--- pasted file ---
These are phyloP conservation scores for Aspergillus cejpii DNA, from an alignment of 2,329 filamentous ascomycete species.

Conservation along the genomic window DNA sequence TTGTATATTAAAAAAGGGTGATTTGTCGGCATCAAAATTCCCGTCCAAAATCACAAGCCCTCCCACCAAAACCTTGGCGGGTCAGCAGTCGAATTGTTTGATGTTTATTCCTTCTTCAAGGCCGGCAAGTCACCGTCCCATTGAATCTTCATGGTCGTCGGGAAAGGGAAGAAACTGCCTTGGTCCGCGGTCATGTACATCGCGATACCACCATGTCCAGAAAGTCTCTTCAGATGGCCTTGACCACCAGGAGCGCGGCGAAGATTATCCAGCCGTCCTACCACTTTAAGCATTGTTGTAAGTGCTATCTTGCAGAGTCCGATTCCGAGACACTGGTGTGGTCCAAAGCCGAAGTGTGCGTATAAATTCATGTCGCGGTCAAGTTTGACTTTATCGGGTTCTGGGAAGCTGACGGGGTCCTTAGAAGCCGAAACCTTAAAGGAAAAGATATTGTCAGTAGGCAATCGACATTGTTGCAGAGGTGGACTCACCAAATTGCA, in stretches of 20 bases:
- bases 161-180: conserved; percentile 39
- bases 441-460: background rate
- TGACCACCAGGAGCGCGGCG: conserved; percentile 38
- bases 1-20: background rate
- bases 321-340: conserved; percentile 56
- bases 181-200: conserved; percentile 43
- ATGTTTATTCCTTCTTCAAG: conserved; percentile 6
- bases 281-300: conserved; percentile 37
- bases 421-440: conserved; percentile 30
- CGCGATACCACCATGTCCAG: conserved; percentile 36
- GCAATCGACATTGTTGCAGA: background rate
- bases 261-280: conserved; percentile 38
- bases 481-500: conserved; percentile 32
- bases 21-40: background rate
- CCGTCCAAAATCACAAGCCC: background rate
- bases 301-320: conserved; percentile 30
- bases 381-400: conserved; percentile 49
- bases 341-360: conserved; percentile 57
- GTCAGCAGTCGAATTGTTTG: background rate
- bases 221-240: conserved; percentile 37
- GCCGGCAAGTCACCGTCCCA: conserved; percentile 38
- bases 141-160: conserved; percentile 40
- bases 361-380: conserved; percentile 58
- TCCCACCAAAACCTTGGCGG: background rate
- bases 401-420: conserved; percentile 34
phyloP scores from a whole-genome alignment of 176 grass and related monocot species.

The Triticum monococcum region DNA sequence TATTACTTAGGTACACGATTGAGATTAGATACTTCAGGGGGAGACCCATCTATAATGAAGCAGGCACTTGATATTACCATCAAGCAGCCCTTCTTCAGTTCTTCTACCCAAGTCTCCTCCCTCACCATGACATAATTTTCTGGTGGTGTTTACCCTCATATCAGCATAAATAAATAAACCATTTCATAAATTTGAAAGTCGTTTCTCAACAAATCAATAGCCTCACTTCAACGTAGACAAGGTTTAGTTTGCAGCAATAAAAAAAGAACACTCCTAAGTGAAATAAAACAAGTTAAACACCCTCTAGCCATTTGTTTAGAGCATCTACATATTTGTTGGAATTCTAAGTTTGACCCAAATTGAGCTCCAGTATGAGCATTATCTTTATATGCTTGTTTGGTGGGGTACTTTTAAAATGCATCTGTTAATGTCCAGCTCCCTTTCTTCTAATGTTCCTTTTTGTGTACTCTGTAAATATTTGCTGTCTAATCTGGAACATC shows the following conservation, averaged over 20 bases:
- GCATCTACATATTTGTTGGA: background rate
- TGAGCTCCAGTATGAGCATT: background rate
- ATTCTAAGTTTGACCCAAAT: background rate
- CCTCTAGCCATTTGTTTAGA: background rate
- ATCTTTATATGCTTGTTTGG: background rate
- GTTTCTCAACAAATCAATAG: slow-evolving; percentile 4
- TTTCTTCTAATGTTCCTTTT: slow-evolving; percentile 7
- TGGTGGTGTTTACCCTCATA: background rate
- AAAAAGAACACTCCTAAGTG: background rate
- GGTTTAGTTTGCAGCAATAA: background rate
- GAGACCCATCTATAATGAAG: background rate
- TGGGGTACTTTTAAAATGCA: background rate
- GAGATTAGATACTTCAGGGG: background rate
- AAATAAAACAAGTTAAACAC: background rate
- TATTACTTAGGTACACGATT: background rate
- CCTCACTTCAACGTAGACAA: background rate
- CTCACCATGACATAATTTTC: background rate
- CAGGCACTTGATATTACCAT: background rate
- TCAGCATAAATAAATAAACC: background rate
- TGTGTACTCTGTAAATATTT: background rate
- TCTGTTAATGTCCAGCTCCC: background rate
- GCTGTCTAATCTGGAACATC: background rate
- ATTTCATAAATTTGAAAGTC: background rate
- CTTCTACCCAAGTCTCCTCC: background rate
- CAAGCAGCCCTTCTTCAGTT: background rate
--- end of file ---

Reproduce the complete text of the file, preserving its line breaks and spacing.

These are phyloP conservation scores for Aspergillus cejpii DNA, from an alignment of 2,329 filamentous ascomycete species.

Conservation along the genomic window DNA sequence TTGTATATTAAAAAAGGGTGATTTGTCGGCATCAAAATTCCCGTCCAAAATCACAAGCCCTCCCACCAAAACCTTGGCGGGTCAGCAGTCGAATTGTTTGATGTTTATTCCTTCTTCAAGGCCGGCAAGTCACCGTCCCATTGAATCTTCATGGTCGTCGGGAAAGGGAAGAAACTGCCTTGGTCCGCGGTCATGTACATCGCGATACCACCATGTCCAGAAAGTCTCTTCAGATGGCCTTGACCACCAGGAGCGCGGCGAAGATTATCCAGCCGTCCTACCACTTTAAGCATTGTTGTAAGTGCTATCTTGCAGAGTCCGATTCCGAGACACTGGTGTGGTCCAAAGCCGAAGTGTGCGTATAAATTCATGTCGCGGTCAAGTTTGACTTTATCGGGTTCTGGGAAGCTGACGGGGTCCTTAGAAGCCGAAACCTTAAAGGAAAAGATATTGTCAGTAGGCAATCGACATTGTTGCAGAGGTGGACTCACCAAATTGCA, in stretches of 20 bases:
- bases 161-180: conserved; percentile 39
- bases 441-460: background rate
- TGACCACCAGGAGCGCGGCG: conserved; percentile 38
- bases 1-20: background rate
- bases 321-340: conserved; percentile 56
- bases 181-200: conserved; percentile 43
- ATGTTTATTCCTTCTTCAAG: conserved; percentile 6
- bases 281-300: conserved; percentile 37
- bases 421-440: conserved; percentile 30
- CGCGATACCACCATGTCCAG: conserved; percentile 36
- GCAATCGACATTGTTGCAGA: background rate
- bases 261-280: conserved; percentile 38
- bases 481-500: conserved; percentile 32
- bases 21-40: background rate
- CCGTCCAAAATCACAAGCCC: background rate
- bases 301-320: conserved; percentile 30
- bases 381-400: conserved; percentile 49
- bases 341-360: conserved; percentile 57
- GTCAGCAGTCGAATTGTTTG: background rate
- bases 221-240: conserved; percentile 37
- GCCGGCAAGTCACCGTCCCA: conserved; percentile 38
- bases 141-160: conserved; percentile 40
- bases 361-380: conserved; percentile 58
- TCCCACCAAAACCTTGGCGG: background rate
- bases 401-420: conserved; percentile 34
phyloP scores from a whole-genome alignment of 176 grass and related monocot species.

The Triticum monococcum region DNA sequence TATTACTTAGGTACACGATTGAGATTAGATACTTCAGGGGGAGACCCATCTATAATGAAGCAGGCACTTGATATTACCATCAAGCAGCCCTTCTTCAGTTCTTCTACCCAAGTCTCCTCCCTCACCATGACATAATTTTCTGGTGGTGTTTACCCTCATATCAGCATAAATAAATAAACCATTTCATAAATTTGAAAGTCGTTTCTCAACAAATCAATAGCCTCACTTCAACGTAGACAAGGTTTAGTTTGCAGCAATAAAAAAAGAACACTCCTAAGTGAAATAAAACAAGTTAAACACCCTCTAGCCATTTGTTTAGAGCATCTACATATTTGTTGGAATTCTAAGTTTGACCCAAATTGAGCTCCAGTATGAGCATTATCTTTATATGCTTGTTTGGTGGGGTACTTTTAAAATGCATCTGTTAATGTCCAGCTCCCTTTCTTCTAATGTTCCTTTTTGTGTACTCTGTAAATATTTGCTGTCTAATCTGGAACATC shows the following conservation, averaged over 20 bases:
- GCATCTACATATTTGTTGGA: background rate
- TGAGCTCCAGTATGAGCATT: background rate
- ATTCTAAGTTTGACCCAAAT: background rate
- CCTCTAGCCATTTGTTTAGA: background rate
- ATCTTTATATGCTTGTTTGG: background rate
- GTTTCTCAACAAATCAATAG: slow-evolving; percentile 4
- TTTCTTCTAATGTTCCTTTT: slow-evolving; percentile 7
- TGGTGGTGTTTACCCTCATA: background rate
- AAAAAGAACACTCCTAAGTG: background rate
- GGTTTAGTTTGCAGCAATAA: background rate
- GAGACCCATCTATAATGAAG: background rate
- TGGGGTACTTTTAAAATGCA: background rate
- GAGATTAGATACTTCAGGGG: background rate
- AAATAAAACAAGTTAAACAC: background rate
- TATTACTTAGGTACACGATT: background rate
- CCTCACTTCAACGTAGACAA: background rate
- CTCACCATGACATAATTTTC: background rate
- CAGGCACTTGATATTACCAT: background rate
- TCAGCATAAATAAATAAACC: background rate
- TGTGTACTCTGTAAATATTT: background rate
- TCTGTTAATGTCCAGCTCCC: background rate
- GCTGTCTAATCTGGAACATC: background rate
- ATTTCATAAATTTGAAAGTC: background rate
- CTTCTACCCAAGTCTCCTCC: background rate
- CAAGCAGCCCTTCTTCAGTT: background rate